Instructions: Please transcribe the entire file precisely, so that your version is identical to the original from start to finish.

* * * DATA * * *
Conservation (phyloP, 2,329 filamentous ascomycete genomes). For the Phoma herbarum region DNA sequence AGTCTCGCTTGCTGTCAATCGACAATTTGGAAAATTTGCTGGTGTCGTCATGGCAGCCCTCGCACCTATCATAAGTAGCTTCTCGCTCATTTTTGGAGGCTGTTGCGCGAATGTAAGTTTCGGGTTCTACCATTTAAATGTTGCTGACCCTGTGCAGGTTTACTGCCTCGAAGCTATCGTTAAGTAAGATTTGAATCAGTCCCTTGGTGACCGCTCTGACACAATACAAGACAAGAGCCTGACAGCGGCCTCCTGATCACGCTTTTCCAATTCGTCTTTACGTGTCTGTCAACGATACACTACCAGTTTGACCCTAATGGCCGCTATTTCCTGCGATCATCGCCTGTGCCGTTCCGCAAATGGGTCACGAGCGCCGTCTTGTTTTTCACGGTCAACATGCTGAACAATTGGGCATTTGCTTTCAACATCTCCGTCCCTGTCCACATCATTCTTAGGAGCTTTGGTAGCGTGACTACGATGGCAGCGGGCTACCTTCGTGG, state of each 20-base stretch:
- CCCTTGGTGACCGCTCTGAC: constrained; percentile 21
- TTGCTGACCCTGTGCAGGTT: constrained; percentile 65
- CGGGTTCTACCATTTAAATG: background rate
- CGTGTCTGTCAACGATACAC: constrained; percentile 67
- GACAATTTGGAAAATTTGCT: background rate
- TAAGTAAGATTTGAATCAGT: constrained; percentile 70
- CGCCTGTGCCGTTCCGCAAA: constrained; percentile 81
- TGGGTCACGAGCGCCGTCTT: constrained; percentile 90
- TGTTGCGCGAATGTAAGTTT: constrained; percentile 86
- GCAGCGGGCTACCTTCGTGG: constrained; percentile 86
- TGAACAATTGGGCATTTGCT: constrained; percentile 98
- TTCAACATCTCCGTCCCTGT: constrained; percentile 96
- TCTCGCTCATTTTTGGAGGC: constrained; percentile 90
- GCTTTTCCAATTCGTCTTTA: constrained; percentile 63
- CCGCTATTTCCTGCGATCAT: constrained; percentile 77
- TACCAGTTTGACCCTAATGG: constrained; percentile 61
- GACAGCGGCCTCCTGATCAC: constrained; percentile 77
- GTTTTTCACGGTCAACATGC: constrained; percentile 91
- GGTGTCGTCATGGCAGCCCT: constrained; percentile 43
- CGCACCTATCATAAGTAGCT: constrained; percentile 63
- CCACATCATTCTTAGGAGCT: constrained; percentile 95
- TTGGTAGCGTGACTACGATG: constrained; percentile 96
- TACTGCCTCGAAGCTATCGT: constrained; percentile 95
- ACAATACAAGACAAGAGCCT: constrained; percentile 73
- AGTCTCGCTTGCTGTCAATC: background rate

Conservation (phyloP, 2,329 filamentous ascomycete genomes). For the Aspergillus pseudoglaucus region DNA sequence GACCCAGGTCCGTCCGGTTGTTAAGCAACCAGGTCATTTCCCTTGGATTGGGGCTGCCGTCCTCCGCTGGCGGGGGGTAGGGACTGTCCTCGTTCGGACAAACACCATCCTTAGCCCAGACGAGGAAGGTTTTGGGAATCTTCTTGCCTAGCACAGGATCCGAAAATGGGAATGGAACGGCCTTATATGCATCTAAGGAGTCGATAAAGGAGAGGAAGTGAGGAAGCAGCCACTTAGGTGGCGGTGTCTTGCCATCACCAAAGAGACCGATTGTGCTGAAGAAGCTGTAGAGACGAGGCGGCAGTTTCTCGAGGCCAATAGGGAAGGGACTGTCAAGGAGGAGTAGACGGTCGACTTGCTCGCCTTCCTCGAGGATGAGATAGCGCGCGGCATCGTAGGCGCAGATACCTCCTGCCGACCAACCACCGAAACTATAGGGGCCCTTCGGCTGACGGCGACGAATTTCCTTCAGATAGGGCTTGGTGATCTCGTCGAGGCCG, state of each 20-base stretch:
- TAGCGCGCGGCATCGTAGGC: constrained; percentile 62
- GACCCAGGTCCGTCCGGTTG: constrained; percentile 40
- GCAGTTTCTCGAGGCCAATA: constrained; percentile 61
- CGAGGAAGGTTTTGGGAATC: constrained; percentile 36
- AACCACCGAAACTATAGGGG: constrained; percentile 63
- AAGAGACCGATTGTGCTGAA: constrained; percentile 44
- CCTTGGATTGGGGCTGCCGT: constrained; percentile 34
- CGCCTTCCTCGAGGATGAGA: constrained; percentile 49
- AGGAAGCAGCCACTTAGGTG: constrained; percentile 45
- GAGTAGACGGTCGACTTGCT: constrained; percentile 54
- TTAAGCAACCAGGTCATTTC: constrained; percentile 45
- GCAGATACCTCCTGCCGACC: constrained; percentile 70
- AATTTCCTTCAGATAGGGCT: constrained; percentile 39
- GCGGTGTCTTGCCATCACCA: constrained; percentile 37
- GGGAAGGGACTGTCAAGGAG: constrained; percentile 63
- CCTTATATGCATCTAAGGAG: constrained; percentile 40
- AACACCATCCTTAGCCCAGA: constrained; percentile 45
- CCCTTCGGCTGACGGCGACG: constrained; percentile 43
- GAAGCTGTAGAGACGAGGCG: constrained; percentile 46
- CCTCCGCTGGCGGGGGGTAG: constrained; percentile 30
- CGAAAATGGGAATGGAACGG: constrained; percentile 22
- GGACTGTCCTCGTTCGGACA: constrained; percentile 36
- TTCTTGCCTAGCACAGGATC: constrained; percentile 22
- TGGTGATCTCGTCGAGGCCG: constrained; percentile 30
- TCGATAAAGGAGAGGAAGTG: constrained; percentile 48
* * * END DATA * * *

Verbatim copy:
Conservation (phyloP, 2,329 filamentous ascomycete genomes). For the Phoma herbarum region DNA sequence AGTCTCGCTTGCTGTCAATCGACAATTTGGAAAATTTGCTGGTGTCGTCATGGCAGCCCTCGCACCTATCATAAGTAGCTTCTCGCTCATTTTTGGAGGCTGTTGCGCGAATGTAAGTTTCGGGTTCTACCATTTAAATGTTGCTGACCCTGTGCAGGTTTACTGCCTCGAAGCTATCGTTAAGTAAGATTTGAATCAGTCCCTTGGTGACCGCTCTGACACAATACAAGACAAGAGCCTGACAGCGGCCTCCTGATCACGCTTTTCCAATTCGTCTTTACGTGTCTGTCAACGATACACTACCAGTTTGACCCTAATGGCCGCTATTTCCTGCGATCATCGCCTGTGCCGTTCCGCAAATGGGTCACGAGCGCCGTCTTGTTTTTCACGGTCAACATGCTGAACAATTGGGCATTTGCTTTCAACATCTCCGTCCCTGTCCACATCATTCTTAGGAGCTTTGGTAGCGTGACTACGATGGCAGCGGGCTACCTTCGTGG, state of each 20-base stretch:
- CCCTTGGTGACCGCTCTGAC: constrained; percentile 21
- TTGCTGACCCTGTGCAGGTT: constrained; percentile 65
- CGGGTTCTACCATTTAAATG: background rate
- CGTGTCTGTCAACGATACAC: constrained; percentile 67
- GACAATTTGGAAAATTTGCT: background rate
- TAAGTAAGATTTGAATCAGT: constrained; percentile 70
- CGCCTGTGCCGTTCCGCAAA: constrained; percentile 81
- TGGGTCACGAGCGCCGTCTT: constrained; percentile 90
- TGTTGCGCGAATGTAAGTTT: constrained; percentile 86
- GCAGCGGGCTACCTTCGTGG: constrained; percentile 86
- TGAACAATTGGGCATTTGCT: constrained; percentile 98
- TTCAACATCTCCGTCCCTGT: constrained; percentile 96
- TCTCGCTCATTTTTGGAGGC: constrained; percentile 90
- GCTTTTCCAATTCGTCTTTA: constrained; percentile 63
- CCGCTATTTCCTGCGATCAT: constrained; percentile 77
- TACCAGTTTGACCCTAATGG: constrained; percentile 61
- GACAGCGGCCTCCTGATCAC: constrained; percentile 77
- GTTTTTCACGGTCAACATGC: constrained; percentile 91
- GGTGTCGTCATGGCAGCCCT: constrained; percentile 43
- CGCACCTATCATAAGTAGCT: constrained; percentile 63
- CCACATCATTCTTAGGAGCT: constrained; percentile 95
- TTGGTAGCGTGACTACGATG: constrained; percentile 96
- TACTGCCTCGAAGCTATCGT: constrained; percentile 95
- ACAATACAAGACAAGAGCCT: constrained; percentile 73
- AGTCTCGCTTGCTGTCAATC: background rate

Conservation (phyloP, 2,329 filamentous ascomycete genomes). For the Aspergillus pseudoglaucus region DNA sequence GACCCAGGTCCGTCCGGTTGTTAAGCAACCAGGTCATTTCCCTTGGATTGGGGCTGCCGTCCTCCGCTGGCGGGGGGTAGGGACTGTCCTCGTTCGGACAAACACCATCCTTAGCCCAGACGAGGAAGGTTTTGGGAATCTTCTTGCCTAGCACAGGATCCGAAAATGGGAATGGAACGGCCTTATATGCATCTAAGGAGTCGATAAAGGAGAGGAAGTGAGGAAGCAGCCACTTAGGTGGCGGTGTCTTGCCATCACCAAAGAGACCGATTGTGCTGAAGAAGCTGTAGAGACGAGGCGGCAGTTTCTCGAGGCCAATAGGGAAGGGACTGTCAAGGAGGAGTAGACGGTCGACTTGCTCGCCTTCCTCGAGGATGAGATAGCGCGCGGCATCGTAGGCGCAGATACCTCCTGCCGACCAACCACCGAAACTATAGGGGCCCTTCGGCTGACGGCGACGAATTTCCTTCAGATAGGGCTTGGTGATCTCGTCGAGGCCG, state of each 20-base stretch:
- TAGCGCGCGGCATCGTAGGC: constrained; percentile 62
- GACCCAGGTCCGTCCGGTTG: constrained; percentile 40
- GCAGTTTCTCGAGGCCAATA: constrained; percentile 61
- CGAGGAAGGTTTTGGGAATC: constrained; percentile 36
- AACCACCGAAACTATAGGGG: constrained; percentile 63
- AAGAGACCGATTGTGCTGAA: constrained; percentile 44
- CCTTGGATTGGGGCTGCCGT: constrained; percentile 34
- CGCCTTCCTCGAGGATGAGA: constrained; percentile 49
- AGGAAGCAGCCACTTAGGTG: constrained; percentile 45
- GAGTAGACGGTCGACTTGCT: constrained; percentile 54
- TTAAGCAACCAGGTCATTTC: constrained; percentile 45
- GCAGATACCTCCTGCCGACC: constrained; percentile 70
- AATTTCCTTCAGATAGGGCT: constrained; percentile 39
- GCGGTGTCTTGCCATCACCA: constrained; percentile 37
- GGGAAGGGACTGTCAAGGAG: constrained; percentile 63
- CCTTATATGCATCTAAGGAG: constrained; percentile 40
- AACACCATCCTTAGCCCAGA: constrained; percentile 45
- CCCTTCGGCTGACGGCGACG: constrained; percentile 43
- GAAGCTGTAGAGACGAGGCG: constrained; percentile 46
- CCTCCGCTGGCGGGGGGTAG: constrained; percentile 30
- CGAAAATGGGAATGGAACGG: constrained; percentile 22
- GGACTGTCCTCGTTCGGACA: constrained; percentile 36
- TTCTTGCCTAGCACAGGATC: constrained; percentile 22
- TGGTGATCTCGTCGAGGCCG: constrained; percentile 30
- TCGATAAAGGAGAGGAAGTG: constrained; percentile 48